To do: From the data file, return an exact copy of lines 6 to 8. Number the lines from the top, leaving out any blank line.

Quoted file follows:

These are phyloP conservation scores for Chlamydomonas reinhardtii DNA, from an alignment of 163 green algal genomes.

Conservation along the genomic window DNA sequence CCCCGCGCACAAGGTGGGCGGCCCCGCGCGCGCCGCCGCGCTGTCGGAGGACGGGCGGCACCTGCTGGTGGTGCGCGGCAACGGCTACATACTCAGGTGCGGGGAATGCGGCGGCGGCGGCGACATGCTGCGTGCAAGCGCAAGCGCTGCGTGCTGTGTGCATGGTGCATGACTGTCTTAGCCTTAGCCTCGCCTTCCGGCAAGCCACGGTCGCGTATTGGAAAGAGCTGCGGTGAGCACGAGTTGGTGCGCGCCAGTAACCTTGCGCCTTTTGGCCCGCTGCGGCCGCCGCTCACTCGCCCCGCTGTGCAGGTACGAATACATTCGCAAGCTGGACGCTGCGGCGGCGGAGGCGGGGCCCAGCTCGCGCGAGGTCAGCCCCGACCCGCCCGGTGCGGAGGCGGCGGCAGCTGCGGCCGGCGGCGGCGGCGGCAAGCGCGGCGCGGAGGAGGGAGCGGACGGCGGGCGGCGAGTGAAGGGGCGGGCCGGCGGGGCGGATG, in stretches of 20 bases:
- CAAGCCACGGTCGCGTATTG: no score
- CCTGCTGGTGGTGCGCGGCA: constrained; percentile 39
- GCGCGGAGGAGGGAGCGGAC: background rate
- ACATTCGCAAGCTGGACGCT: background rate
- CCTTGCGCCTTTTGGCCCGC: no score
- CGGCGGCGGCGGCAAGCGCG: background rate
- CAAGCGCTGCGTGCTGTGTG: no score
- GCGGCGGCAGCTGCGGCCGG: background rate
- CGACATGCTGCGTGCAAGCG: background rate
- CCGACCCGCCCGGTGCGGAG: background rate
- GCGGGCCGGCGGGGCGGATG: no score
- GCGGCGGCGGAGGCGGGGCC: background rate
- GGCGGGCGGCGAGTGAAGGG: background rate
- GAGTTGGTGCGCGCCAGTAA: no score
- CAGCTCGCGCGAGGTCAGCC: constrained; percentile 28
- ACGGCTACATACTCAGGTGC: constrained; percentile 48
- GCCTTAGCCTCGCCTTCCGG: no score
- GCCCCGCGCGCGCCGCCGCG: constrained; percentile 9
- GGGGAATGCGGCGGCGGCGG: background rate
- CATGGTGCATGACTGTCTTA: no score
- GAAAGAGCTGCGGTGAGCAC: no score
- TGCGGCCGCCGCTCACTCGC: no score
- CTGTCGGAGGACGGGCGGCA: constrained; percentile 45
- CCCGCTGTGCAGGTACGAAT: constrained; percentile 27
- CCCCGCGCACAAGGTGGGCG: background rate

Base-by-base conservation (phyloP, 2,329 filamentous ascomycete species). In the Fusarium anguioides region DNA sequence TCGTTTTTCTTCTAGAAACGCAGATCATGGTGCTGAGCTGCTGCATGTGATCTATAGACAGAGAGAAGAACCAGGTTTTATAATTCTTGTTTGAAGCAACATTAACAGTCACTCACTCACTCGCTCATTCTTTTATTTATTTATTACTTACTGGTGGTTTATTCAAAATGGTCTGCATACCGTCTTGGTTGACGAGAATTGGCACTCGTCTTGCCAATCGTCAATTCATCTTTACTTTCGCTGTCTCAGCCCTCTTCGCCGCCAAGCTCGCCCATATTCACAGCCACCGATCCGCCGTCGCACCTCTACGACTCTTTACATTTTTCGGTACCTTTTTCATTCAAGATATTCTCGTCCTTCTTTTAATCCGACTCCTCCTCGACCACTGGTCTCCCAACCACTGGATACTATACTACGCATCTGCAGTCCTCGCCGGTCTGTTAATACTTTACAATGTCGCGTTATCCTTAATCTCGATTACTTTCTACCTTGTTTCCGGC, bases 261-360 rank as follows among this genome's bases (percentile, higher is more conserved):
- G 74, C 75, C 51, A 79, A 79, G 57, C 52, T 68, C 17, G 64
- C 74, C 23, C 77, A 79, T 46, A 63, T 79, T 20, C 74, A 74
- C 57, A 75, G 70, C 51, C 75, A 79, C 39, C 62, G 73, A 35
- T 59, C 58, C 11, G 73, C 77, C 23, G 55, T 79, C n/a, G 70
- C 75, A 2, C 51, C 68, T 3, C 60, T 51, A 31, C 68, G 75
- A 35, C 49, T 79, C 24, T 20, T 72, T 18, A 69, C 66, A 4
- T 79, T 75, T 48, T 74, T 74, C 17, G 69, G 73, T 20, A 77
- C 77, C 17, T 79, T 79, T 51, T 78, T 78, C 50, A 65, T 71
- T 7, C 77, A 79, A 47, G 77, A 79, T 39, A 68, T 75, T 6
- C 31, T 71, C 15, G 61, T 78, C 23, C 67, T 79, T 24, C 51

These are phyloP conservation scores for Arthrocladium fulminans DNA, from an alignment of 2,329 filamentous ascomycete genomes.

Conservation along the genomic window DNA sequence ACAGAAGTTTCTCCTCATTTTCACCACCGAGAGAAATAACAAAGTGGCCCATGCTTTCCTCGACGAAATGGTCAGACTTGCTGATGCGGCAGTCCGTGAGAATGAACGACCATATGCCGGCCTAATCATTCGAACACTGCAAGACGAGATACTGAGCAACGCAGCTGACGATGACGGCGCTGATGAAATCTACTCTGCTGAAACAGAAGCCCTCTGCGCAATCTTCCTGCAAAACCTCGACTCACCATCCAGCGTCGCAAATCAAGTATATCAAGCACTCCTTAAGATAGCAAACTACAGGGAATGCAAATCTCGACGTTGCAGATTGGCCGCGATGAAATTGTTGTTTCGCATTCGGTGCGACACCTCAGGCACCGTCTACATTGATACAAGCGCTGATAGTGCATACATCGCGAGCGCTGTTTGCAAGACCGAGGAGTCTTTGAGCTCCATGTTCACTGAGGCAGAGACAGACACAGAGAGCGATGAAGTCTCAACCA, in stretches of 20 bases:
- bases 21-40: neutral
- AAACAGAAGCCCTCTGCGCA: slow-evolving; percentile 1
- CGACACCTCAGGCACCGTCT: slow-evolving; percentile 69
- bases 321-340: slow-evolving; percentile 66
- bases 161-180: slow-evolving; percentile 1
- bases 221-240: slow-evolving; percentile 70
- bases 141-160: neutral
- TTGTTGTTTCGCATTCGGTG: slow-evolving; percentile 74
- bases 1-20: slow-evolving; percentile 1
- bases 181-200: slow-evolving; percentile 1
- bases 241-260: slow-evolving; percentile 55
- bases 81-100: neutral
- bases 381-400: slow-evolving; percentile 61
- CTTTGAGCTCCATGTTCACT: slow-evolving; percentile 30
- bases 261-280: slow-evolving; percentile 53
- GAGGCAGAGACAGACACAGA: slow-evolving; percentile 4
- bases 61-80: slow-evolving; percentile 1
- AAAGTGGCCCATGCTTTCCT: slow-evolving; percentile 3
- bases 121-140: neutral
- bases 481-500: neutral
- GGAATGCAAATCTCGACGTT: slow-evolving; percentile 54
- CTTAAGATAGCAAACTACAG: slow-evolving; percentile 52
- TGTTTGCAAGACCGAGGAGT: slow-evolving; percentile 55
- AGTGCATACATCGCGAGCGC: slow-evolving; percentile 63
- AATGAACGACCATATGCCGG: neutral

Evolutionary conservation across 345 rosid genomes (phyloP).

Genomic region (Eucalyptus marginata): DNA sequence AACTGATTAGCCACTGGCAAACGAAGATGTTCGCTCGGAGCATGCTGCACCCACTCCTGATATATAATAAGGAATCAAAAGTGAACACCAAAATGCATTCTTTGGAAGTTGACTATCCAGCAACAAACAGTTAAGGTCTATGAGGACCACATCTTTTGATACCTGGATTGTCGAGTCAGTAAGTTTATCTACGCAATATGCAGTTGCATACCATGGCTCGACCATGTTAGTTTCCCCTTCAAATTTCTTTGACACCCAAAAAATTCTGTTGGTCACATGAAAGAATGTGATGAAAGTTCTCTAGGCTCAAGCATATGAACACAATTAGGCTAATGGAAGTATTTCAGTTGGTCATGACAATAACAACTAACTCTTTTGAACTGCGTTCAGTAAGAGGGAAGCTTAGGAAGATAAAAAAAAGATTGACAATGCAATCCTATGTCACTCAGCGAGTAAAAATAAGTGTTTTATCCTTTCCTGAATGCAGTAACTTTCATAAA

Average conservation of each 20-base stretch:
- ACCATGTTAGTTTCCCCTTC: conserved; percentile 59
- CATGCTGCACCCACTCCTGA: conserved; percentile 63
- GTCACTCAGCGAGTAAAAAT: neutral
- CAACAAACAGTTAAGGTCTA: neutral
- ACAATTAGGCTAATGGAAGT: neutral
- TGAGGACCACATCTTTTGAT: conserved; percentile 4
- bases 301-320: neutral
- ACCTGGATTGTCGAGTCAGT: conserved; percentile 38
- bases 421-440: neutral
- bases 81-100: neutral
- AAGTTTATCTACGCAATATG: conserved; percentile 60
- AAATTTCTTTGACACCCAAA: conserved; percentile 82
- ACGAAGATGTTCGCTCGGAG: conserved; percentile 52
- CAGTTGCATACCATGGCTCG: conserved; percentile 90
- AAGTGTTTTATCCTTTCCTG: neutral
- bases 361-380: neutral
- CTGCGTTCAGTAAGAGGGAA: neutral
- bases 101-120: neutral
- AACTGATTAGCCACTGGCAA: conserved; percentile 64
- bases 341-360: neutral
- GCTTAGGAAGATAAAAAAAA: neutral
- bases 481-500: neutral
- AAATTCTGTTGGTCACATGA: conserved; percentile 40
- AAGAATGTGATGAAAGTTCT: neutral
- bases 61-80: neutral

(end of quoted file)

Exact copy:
- ACATTCGCAAGCTGGACGCT: background rate
- CCTTGCGCCTTTTGGCCCGC: no score
- CGGCGGCGGCGGCAAGCGCG: background rate